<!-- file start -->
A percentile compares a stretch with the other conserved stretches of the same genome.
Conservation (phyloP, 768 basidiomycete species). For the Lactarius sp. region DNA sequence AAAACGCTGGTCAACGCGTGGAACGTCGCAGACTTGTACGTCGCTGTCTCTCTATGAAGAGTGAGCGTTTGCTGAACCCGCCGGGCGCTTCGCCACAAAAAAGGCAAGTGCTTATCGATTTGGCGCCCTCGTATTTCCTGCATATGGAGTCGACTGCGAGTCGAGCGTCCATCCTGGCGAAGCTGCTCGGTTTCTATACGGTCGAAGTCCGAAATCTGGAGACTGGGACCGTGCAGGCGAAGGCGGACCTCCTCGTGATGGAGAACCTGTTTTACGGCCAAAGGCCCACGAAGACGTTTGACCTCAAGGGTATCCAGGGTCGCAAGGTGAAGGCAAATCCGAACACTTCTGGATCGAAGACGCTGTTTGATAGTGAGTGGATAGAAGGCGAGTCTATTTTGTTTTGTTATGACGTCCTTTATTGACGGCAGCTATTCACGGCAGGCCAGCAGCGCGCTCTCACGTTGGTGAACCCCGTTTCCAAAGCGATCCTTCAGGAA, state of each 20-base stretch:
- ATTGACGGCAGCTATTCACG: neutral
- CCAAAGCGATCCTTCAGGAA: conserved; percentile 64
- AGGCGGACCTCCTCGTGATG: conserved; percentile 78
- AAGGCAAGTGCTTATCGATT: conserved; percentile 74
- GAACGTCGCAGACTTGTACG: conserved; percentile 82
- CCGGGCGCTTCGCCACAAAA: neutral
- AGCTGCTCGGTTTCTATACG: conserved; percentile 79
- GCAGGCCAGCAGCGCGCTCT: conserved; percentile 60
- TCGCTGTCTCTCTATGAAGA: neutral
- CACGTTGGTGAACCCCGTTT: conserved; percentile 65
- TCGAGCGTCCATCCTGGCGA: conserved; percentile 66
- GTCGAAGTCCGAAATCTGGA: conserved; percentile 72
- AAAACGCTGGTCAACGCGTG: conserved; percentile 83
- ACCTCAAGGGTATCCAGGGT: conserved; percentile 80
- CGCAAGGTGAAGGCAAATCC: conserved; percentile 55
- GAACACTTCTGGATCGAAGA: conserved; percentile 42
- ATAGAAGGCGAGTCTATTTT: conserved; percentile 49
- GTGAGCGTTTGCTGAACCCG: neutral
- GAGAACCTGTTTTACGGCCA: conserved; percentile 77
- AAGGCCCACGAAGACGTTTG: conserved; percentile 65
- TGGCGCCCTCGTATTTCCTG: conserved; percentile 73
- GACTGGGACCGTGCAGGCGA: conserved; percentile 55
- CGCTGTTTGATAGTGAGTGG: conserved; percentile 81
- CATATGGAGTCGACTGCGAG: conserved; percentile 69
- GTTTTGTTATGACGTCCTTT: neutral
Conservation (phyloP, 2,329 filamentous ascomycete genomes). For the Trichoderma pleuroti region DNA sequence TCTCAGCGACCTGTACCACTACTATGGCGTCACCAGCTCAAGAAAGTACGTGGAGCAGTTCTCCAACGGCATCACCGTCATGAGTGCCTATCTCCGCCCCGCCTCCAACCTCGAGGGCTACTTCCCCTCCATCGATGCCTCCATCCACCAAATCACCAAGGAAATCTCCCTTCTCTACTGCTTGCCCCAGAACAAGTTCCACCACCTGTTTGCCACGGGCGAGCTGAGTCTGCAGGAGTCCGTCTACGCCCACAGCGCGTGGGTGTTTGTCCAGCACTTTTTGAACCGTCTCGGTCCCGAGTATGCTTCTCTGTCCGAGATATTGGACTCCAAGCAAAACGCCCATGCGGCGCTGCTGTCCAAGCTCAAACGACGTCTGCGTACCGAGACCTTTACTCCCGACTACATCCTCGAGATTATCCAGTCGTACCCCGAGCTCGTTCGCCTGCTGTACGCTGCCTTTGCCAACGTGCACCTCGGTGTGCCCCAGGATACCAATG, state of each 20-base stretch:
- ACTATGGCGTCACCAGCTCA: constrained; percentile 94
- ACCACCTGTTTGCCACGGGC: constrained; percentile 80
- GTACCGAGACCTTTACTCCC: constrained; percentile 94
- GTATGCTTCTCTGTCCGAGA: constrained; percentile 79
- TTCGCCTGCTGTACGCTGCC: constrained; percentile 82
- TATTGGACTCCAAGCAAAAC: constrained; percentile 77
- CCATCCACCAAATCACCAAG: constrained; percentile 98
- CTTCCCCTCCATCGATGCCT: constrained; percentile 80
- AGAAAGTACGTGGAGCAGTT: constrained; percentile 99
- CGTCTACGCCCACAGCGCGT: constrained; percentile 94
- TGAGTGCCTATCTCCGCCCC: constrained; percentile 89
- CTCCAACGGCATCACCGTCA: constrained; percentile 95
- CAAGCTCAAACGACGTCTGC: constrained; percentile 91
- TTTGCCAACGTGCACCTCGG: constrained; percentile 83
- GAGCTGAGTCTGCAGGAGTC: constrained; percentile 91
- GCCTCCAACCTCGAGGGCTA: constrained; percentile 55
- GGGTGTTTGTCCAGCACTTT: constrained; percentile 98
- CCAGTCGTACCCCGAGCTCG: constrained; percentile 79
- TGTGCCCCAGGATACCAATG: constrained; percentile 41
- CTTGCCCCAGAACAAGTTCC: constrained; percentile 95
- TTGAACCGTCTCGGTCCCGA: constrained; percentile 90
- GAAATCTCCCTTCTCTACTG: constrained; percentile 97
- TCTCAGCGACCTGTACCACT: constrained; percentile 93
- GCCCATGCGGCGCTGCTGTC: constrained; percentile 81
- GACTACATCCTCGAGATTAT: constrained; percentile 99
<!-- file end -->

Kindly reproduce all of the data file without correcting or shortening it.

A percentile compares a stretch with the other conserved stretches of the same genome.
Conservation (phyloP, 768 basidiomycete species). For the Lactarius sp. region DNA sequence AAAACGCTGGTCAACGCGTGGAACGTCGCAGACTTGTACGTCGCTGTCTCTCTATGAAGAGTGAGCGTTTGCTGAACCCGCCGGGCGCTTCGCCACAAAAAAGGCAAGTGCTTATCGATTTGGCGCCCTCGTATTTCCTGCATATGGAGTCGACTGCGAGTCGAGCGTCCATCCTGGCGAAGCTGCTCGGTTTCTATACGGTCGAAGTCCGAAATCTGGAGACTGGGACCGTGCAGGCGAAGGCGGACCTCCTCGTGATGGAGAACCTGTTTTACGGCCAAAGGCCCACGAAGACGTTTGACCTCAAGGGTATCCAGGGTCGCAAGGTGAAGGCAAATCCGAACACTTCTGGATCGAAGACGCTGTTTGATAGTGAGTGGATAGAAGGCGAGTCTATTTTGTTTTGTTATGACGTCCTTTATTGACGGCAGCTATTCACGGCAGGCCAGCAGCGCGCTCTCACGTTGGTGAACCCCGTTTCCAAAGCGATCCTTCAGGAA, state of each 20-base stretch:
- ATTGACGGCAGCTATTCACG: neutral
- CCAAAGCGATCCTTCAGGAA: conserved; percentile 64
- AGGCGGACCTCCTCGTGATG: conserved; percentile 78
- AAGGCAAGTGCTTATCGATT: conserved; percentile 74
- GAACGTCGCAGACTTGTACG: conserved; percentile 82
- CCGGGCGCTTCGCCACAAAA: neutral
- AGCTGCTCGGTTTCTATACG: conserved; percentile 79
- GCAGGCCAGCAGCGCGCTCT: conserved; percentile 60
- TCGCTGTCTCTCTATGAAGA: neutral
- CACGTTGGTGAACCCCGTTT: conserved; percentile 65
- TCGAGCGTCCATCCTGGCGA: conserved; percentile 66
- GTCGAAGTCCGAAATCTGGA: conserved; percentile 72
- AAAACGCTGGTCAACGCGTG: conserved; percentile 83
- ACCTCAAGGGTATCCAGGGT: conserved; percentile 80
- CGCAAGGTGAAGGCAAATCC: conserved; percentile 55
- GAACACTTCTGGATCGAAGA: conserved; percentile 42
- ATAGAAGGCGAGTCTATTTT: conserved; percentile 49
- GTGAGCGTTTGCTGAACCCG: neutral
- GAGAACCTGTTTTACGGCCA: conserved; percentile 77
- AAGGCCCACGAAGACGTTTG: conserved; percentile 65
- TGGCGCCCTCGTATTTCCTG: conserved; percentile 73
- GACTGGGACCGTGCAGGCGA: conserved; percentile 55
- CGCTGTTTGATAGTGAGTGG: conserved; percentile 81
- CATATGGAGTCGACTGCGAG: conserved; percentile 69
- GTTTTGTTATGACGTCCTTT: neutral
Conservation (phyloP, 2,329 filamentous ascomycete genomes). For the Trichoderma pleuroti region DNA sequence TCTCAGCGACCTGTACCACTACTATGGCGTCACCAGCTCAAGAAAGTACGTGGAGCAGTTCTCCAACGGCATCACCGTCATGAGTGCCTATCTCCGCCCCGCCTCCAACCTCGAGGGCTACTTCCCCTCCATCGATGCCTCCATCCACCAAATCACCAAGGAAATCTCCCTTCTCTACTGCTTGCCCCAGAACAAGTTCCACCACCTGTTTGCCACGGGCGAGCTGAGTCTGCAGGAGTCCGTCTACGCCCACAGCGCGTGGGTGTTTGTCCAGCACTTTTTGAACCGTCTCGGTCCCGAGTATGCTTCTCTGTCCGAGATATTGGACTCCAAGCAAAACGCCCATGCGGCGCTGCTGTCCAAGCTCAAACGACGTCTGCGTACCGAGACCTTTACTCCCGACTACATCCTCGAGATTATCCAGTCGTACCCCGAGCTCGTTCGCCTGCTGTACGCTGCCTTTGCCAACGTGCACCTCGGTGTGCCCCAGGATACCAATG, state of each 20-base stretch:
- ACTATGGCGTCACCAGCTCA: constrained; percentile 94
- ACCACCTGTTTGCCACGGGC: constrained; percentile 80
- GTACCGAGACCTTTACTCCC: constrained; percentile 94
- GTATGCTTCTCTGTCCGAGA: constrained; percentile 79
- TTCGCCTGCTGTACGCTGCC: constrained; percentile 82
- TATTGGACTCCAAGCAAAAC: constrained; percentile 77
- CCATCCACCAAATCACCAAG: constrained; percentile 98
- CTTCCCCTCCATCGATGCCT: constrained; percentile 80
- AGAAAGTACGTGGAGCAGTT: constrained; percentile 99
- CGTCTACGCCCACAGCGCGT: constrained; percentile 94
- TGAGTGCCTATCTCCGCCCC: constrained; percentile 89
- CTCCAACGGCATCACCGTCA: constrained; percentile 95
- CAAGCTCAAACGACGTCTGC: constrained; percentile 91
- TTTGCCAACGTGCACCTCGG: constrained; percentile 83
- GAGCTGAGTCTGCAGGAGTC: constrained; percentile 91
- GCCTCCAACCTCGAGGGCTA: constrained; percentile 55
- GGGTGTTTGTCCAGCACTTT: constrained; percentile 98
- CCAGTCGTACCCCGAGCTCG: constrained; percentile 79
- TGTGCCCCAGGATACCAATG: constrained; percentile 41
- CTTGCCCCAGAACAAGTTCC: constrained; percentile 95
- TTGAACCGTCTCGGTCCCGA: constrained; percentile 90
- GAAATCTCCCTTCTCTACTG: constrained; percentile 97
- TCTCAGCGACCTGTACCACT: constrained; percentile 93
- GCCCATGCGGCGCTGCTGTC: constrained; percentile 81
- GACTACATCCTCGAGATTAT: constrained; percentile 99